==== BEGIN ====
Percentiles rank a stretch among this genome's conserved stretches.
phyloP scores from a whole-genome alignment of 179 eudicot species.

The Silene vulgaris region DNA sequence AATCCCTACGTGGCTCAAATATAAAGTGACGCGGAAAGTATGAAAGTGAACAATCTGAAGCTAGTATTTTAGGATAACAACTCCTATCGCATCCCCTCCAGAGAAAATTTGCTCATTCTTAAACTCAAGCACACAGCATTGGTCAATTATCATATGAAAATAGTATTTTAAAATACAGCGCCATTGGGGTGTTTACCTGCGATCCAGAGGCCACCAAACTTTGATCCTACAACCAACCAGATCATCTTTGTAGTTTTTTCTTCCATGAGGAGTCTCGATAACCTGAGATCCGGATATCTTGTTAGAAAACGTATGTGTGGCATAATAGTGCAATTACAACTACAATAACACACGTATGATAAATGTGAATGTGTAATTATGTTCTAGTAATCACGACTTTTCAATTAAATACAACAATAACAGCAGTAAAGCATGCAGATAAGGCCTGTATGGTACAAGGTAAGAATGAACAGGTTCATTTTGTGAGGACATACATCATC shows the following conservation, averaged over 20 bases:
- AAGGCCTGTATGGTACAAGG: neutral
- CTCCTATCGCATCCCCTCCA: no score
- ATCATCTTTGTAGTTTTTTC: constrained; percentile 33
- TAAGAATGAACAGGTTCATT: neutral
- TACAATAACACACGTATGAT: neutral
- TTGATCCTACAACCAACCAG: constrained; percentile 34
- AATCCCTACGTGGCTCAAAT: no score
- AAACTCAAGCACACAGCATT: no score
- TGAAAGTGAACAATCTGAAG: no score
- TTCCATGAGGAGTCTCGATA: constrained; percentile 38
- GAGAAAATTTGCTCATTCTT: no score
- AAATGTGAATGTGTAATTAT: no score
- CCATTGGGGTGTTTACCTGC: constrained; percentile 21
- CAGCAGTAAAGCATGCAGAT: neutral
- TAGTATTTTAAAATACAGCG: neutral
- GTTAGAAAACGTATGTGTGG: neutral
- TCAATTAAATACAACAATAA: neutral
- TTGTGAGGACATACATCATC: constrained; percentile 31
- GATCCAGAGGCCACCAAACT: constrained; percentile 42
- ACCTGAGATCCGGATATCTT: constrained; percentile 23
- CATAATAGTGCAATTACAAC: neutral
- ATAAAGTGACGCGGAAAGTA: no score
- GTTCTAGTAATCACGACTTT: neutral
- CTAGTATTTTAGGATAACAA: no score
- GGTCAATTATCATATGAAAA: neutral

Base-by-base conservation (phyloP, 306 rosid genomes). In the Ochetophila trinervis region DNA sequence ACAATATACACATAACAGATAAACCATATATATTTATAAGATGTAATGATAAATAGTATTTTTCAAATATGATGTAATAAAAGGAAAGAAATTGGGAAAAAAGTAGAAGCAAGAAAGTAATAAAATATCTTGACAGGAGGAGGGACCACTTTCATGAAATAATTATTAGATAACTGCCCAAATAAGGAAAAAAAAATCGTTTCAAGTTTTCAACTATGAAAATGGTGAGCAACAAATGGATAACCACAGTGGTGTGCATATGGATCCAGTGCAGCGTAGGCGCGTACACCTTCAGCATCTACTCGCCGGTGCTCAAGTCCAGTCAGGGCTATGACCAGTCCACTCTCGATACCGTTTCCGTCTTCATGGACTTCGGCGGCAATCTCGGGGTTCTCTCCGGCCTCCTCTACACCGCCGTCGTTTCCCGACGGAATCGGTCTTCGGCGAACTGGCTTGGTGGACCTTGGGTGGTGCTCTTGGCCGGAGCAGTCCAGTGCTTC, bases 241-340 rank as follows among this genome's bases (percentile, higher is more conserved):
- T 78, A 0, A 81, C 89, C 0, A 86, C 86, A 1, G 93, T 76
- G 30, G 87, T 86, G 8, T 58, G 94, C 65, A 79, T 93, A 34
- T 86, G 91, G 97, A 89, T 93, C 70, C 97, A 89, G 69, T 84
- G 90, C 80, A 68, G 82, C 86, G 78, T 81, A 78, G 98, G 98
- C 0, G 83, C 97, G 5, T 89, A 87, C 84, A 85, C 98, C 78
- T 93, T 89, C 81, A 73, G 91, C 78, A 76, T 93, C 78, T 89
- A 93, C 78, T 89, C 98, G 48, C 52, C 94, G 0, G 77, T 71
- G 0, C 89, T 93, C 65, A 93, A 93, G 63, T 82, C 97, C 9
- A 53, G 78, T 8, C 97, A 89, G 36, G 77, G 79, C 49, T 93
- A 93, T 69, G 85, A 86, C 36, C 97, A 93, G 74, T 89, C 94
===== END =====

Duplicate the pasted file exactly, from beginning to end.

Percentiles rank a stretch among this genome's conserved stretches.
phyloP scores from a whole-genome alignment of 179 eudicot species.

The Silene vulgaris region DNA sequence AATCCCTACGTGGCTCAAATATAAAGTGACGCGGAAAGTATGAAAGTGAACAATCTGAAGCTAGTATTTTAGGATAACAACTCCTATCGCATCCCCTCCAGAGAAAATTTGCTCATTCTTAAACTCAAGCACACAGCATTGGTCAATTATCATATGAAAATAGTATTTTAAAATACAGCGCCATTGGGGTGTTTACCTGCGATCCAGAGGCCACCAAACTTTGATCCTACAACCAACCAGATCATCTTTGTAGTTTTTTCTTCCATGAGGAGTCTCGATAACCTGAGATCCGGATATCTTGTTAGAAAACGTATGTGTGGCATAATAGTGCAATTACAACTACAATAACACACGTATGATAAATGTGAATGTGTAATTATGTTCTAGTAATCACGACTTTTCAATTAAATACAACAATAACAGCAGTAAAGCATGCAGATAAGGCCTGTATGGTACAAGGTAAGAATGAACAGGTTCATTTTGTGAGGACATACATCATC shows the following conservation, averaged over 20 bases:
- AAGGCCTGTATGGTACAAGG: neutral
- CTCCTATCGCATCCCCTCCA: no score
- ATCATCTTTGTAGTTTTTTC: constrained; percentile 33
- TAAGAATGAACAGGTTCATT: neutral
- TACAATAACACACGTATGAT: neutral
- TTGATCCTACAACCAACCAG: constrained; percentile 34
- AATCCCTACGTGGCTCAAAT: no score
- AAACTCAAGCACACAGCATT: no score
- TGAAAGTGAACAATCTGAAG: no score
- TTCCATGAGGAGTCTCGATA: constrained; percentile 38
- GAGAAAATTTGCTCATTCTT: no score
- AAATGTGAATGTGTAATTAT: no score
- CCATTGGGGTGTTTACCTGC: constrained; percentile 21
- CAGCAGTAAAGCATGCAGAT: neutral
- TAGTATTTTAAAATACAGCG: neutral
- GTTAGAAAACGTATGTGTGG: neutral
- TCAATTAAATACAACAATAA: neutral
- TTGTGAGGACATACATCATC: constrained; percentile 31
- GATCCAGAGGCCACCAAACT: constrained; percentile 42
- ACCTGAGATCCGGATATCTT: constrained; percentile 23
- CATAATAGTGCAATTACAAC: neutral
- ATAAAGTGACGCGGAAAGTA: no score
- GTTCTAGTAATCACGACTTT: neutral
- CTAGTATTTTAGGATAACAA: no score
- GGTCAATTATCATATGAAAA: neutral

Base-by-base conservation (phyloP, 306 rosid genomes). In the Ochetophila trinervis region DNA sequence ACAATATACACATAACAGATAAACCATATATATTTATAAGATGTAATGATAAATAGTATTTTTCAAATATGATGTAATAAAAGGAAAGAAATTGGGAAAAAAGTAGAAGCAAGAAAGTAATAAAATATCTTGACAGGAGGAGGGACCACTTTCATGAAATAATTATTAGATAACTGCCCAAATAAGGAAAAAAAAATCGTTTCAAGTTTTCAACTATGAAAATGGTGAGCAACAAATGGATAACCACAGTGGTGTGCATATGGATCCAGTGCAGCGTAGGCGCGTACACCTTCAGCATCTACTCGCCGGTGCTCAAGTCCAGTCAGGGCTATGACCAGTCCACTCTCGATACCGTTTCCGTCTTCATGGACTTCGGCGGCAATCTCGGGGTTCTCTCCGGCCTCCTCTACACCGCCGTCGTTTCCCGACGGAATCGGTCTTCGGCGAACTGGCTTGGTGGACCTTGGGTGGTGCTCTTGGCCGGAGCAGTCCAGTGCTTC, bases 241-340 rank as follows among this genome's bases (percentile, higher is more conserved):
- T 78, A 0, A 81, C 89, C 0, A 86, C 86, A 1, G 93, T 76
- G 30, G 87, T 86, G 8, T 58, G 94, C 65, A 79, T 93, A 34
- T 86, G 91, G 97, A 89, T 93, C 70, C 97, A 89, G 69, T 84
- G 90, C 80, A 68, G 82, C 86, G 78, T 81, A 78, G 98, G 98
- C 0, G 83, C 97, G 5, T 89, A 87, C 84, A 85, C 98, C 78
- T 93, T 89, C 81, A 73, G 91, C 78, A 76, T 93, C 78, T 89
- A 93, C 78, T 89, C 98, G 48, C 52, C 94, G 0, G 77, T 71
- G 0, C 89, T 93, C 65, A 93, A 93, G 63, T 82, C 97, C 9
- A 53, G 78, T 8, C 97, A 89, G 36, G 77, G 79, C 49, T 93
- A 93, T 69, G 85, A 86, C 36, C 97, A 93, G 74, T 89, C 94